Kareena Kapoor son name hasn't been revealed yet, is Taimur controversy to be blamed? There was a wave of national excitement when Kareena Kapoor, one of Hindi cinema's most popular icons, gave birth to her first son in 2016. That excitement turned sour almost immediately when Kapoor, along with husband Saif Ali Khan, made public that they had decided to name their child 'Taimur.' It resembled the name of a military leader and conqueror whose place in history has left generations divided. How could the celebrity parents name their child that? Don't they have an obligation to public service by choosing a nationally acceptable name for their son?
Five years following the controversy surrounding the name of her firstborn, Kapoor delivered her second baby - another son - whose name she has refrained from revealing to the public. Is this a consequence of what happened in 2016? Does concealing her second child's name act as a safety valve to protect him from the public's prying eyes? Has the lesson for her turned into a sharp comment on us now for having debated over a child's name back then? Did Kapoor choose to keep the name private because she knows any revelation about it will send people up in arms and prompt questions on her ">motherhood again?
The delirious anguish that came hot on the trail of Taimur's naming in 2016 was entirely needless. I'm not saying this. The people who expressed such emotion as mentioned are the ones who proved it all by themselves. Soon after the general hunger for publicly targetting a new scapegoat had passed, the public and the paparazzi were smitten by the young child's handsome looks and adorability.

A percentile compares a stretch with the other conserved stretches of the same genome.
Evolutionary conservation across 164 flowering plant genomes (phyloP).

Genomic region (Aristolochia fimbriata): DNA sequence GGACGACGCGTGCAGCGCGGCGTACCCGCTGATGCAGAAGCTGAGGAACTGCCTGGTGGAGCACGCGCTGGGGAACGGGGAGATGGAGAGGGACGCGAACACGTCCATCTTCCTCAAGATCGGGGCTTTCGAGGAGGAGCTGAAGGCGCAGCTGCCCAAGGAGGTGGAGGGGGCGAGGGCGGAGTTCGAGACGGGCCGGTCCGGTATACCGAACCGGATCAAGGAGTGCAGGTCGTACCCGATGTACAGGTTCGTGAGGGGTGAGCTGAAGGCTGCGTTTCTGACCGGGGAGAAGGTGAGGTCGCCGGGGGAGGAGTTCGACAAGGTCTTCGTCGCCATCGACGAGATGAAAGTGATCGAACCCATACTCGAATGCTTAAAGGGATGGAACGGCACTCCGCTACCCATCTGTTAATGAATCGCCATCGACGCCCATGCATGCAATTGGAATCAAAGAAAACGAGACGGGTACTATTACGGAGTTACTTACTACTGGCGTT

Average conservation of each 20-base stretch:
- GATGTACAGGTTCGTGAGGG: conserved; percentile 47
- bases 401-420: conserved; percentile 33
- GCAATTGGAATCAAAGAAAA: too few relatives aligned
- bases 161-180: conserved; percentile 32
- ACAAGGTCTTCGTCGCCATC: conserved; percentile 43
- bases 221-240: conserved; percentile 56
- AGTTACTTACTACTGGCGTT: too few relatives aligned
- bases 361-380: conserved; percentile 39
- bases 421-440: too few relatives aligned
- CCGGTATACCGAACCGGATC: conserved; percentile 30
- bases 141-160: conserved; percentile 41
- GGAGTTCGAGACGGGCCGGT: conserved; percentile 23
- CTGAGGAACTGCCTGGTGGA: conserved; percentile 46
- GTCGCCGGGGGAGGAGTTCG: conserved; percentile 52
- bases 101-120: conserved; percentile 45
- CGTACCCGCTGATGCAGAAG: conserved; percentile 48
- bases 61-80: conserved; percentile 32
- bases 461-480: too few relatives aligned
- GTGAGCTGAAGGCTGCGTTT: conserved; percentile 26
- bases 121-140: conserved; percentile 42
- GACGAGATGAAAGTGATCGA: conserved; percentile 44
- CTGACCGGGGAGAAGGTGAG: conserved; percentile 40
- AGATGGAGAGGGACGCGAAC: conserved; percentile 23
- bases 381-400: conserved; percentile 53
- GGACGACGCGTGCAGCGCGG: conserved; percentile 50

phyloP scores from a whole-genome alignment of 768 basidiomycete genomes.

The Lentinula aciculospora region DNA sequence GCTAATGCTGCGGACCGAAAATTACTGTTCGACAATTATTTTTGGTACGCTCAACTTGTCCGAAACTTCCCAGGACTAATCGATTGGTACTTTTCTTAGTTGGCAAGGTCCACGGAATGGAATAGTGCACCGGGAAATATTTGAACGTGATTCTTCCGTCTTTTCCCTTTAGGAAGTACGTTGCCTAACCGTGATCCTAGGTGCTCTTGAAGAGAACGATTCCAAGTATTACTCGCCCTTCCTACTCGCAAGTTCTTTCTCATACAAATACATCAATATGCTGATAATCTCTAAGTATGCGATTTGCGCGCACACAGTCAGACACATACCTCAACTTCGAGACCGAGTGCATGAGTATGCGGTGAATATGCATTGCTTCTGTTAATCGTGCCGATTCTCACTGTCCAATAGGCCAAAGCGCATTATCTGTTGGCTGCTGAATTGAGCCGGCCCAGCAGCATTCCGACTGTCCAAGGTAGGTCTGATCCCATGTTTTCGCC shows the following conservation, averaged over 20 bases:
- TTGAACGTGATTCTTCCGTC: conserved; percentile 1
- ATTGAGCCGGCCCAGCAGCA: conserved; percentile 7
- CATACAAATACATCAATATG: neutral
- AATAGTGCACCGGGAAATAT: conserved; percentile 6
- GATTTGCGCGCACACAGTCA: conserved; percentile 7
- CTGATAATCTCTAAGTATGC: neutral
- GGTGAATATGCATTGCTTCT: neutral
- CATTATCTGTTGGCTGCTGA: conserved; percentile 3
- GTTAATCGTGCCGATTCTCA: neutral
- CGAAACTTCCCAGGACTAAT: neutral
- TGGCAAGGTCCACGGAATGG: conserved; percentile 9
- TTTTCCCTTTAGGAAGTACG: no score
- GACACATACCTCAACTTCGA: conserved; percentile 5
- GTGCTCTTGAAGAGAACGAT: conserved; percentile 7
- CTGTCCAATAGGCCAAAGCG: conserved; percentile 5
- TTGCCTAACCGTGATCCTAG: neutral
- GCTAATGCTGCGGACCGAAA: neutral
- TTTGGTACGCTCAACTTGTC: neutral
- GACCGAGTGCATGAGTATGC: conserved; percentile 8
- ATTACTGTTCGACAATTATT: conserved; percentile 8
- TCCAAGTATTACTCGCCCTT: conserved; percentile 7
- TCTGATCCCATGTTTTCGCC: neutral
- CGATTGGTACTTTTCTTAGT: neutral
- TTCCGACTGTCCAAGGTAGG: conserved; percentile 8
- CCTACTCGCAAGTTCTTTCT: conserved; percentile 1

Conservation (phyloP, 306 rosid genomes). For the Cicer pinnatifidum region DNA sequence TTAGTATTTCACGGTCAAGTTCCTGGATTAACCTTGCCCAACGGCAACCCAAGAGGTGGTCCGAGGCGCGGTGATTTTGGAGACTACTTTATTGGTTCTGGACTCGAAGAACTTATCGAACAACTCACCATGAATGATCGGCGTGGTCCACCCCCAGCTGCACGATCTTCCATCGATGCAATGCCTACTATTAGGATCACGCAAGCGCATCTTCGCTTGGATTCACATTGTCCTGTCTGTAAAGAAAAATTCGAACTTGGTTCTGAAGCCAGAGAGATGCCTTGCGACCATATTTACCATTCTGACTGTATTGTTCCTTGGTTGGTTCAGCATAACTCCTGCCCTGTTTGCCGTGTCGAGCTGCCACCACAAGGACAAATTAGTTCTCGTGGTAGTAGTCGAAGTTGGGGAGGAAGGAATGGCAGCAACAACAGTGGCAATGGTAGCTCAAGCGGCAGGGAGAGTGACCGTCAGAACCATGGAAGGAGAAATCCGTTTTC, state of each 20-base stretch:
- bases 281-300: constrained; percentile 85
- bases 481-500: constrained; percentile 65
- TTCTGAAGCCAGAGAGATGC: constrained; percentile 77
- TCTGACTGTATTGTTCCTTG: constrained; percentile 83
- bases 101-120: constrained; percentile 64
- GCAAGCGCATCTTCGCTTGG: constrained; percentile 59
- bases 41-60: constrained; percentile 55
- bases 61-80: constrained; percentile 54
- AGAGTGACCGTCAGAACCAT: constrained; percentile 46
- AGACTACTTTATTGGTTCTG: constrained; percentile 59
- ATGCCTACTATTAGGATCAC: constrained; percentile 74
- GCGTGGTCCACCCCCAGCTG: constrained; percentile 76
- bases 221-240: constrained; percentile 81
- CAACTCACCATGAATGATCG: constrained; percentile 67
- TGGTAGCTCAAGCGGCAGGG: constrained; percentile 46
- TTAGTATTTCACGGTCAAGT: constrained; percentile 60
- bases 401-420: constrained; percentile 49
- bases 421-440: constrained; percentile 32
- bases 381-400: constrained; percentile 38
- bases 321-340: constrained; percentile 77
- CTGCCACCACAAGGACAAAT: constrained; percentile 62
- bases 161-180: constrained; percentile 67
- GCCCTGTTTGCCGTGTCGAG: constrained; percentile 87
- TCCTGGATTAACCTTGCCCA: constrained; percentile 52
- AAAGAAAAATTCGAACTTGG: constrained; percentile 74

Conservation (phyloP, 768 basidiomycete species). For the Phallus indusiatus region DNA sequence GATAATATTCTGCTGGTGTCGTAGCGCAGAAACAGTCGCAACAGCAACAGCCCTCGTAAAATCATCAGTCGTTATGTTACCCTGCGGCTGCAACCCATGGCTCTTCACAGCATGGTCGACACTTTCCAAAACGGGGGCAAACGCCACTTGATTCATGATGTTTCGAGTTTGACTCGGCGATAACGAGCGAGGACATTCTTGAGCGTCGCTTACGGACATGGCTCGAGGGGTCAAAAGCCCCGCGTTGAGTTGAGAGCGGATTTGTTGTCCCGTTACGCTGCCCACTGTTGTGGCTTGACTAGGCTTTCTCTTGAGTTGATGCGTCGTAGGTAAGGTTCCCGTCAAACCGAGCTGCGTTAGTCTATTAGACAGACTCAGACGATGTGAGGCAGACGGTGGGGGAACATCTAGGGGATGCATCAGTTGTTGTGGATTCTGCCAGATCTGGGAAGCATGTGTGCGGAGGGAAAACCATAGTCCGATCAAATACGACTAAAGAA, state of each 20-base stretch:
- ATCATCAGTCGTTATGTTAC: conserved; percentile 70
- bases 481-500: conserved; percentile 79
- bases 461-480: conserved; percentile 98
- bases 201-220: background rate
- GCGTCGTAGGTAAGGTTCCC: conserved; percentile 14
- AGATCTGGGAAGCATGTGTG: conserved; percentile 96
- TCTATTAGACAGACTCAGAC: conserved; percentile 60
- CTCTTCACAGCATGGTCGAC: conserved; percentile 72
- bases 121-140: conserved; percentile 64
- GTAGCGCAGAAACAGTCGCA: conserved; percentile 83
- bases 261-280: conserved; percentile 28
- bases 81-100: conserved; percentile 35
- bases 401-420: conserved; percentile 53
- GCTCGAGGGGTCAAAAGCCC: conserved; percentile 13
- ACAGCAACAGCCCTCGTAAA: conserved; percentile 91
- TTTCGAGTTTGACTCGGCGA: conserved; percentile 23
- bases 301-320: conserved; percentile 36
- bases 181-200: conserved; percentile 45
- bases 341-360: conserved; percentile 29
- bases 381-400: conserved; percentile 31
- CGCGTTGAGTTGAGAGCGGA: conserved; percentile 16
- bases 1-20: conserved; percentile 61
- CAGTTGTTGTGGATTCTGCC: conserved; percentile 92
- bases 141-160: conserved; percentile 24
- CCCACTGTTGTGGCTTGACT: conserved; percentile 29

Wherever he went, cameras followed, calling his once-disdained name out for a single glance from him. Every visual of him, interacting with his nanny, walking with his mother, sitting with his father, went viral, spreading like wildfire on social media. He was the apple of everyone's eyes.
And now he is joined by a young brother with perhaps similar potentials. But it looks like the parents have chosen to keep him away from any such possibilities for the time being. No name and no face on social media.
Isn't that understandable and justified, for the sanity of the parents and the privacy of the baby? Because as much as we may deny it or promise that our sensibilities have improved, don't we know that if this second baby's name even has a fraction of controversial baggage attached, it will flare up into a national issue? Aren't our biases still so fragile as to be inflamed at a deviation from our own notions about things?
In India, though celebrities are treated like near-deities, there is a sense of entitlement we feel towards every aspect of their lives. When they invite us in a little, we feel it's only fitting to go all the way. There's an unhealthy obsession we have with celebrity babies that has a high likelihood of resulting in warped perspectives for us as well as the child in question.
What effect does it have on a child growing up when they know there have been prime-time television debates over their name and by extension entire identity? That their name has been made the property of thousands, possibly millions of people, who are readily discussing the 'moral rightness' and 'wrongness' of it?
A whole generation of celebrity children, now in their teens and early 20s, are using social media as a tool to relay the pressures and scrutiny that comes with being related to big stars and the mental toll it takes - from Suhana Khan to Aaliyah Kashyap. The audience needs to do better by them. And for those young ones who are still many years away from realising those stressors and speak out against them, isn't it better we remove the unwarranted high-glare on our end altogether?
Views expressed are the author's own.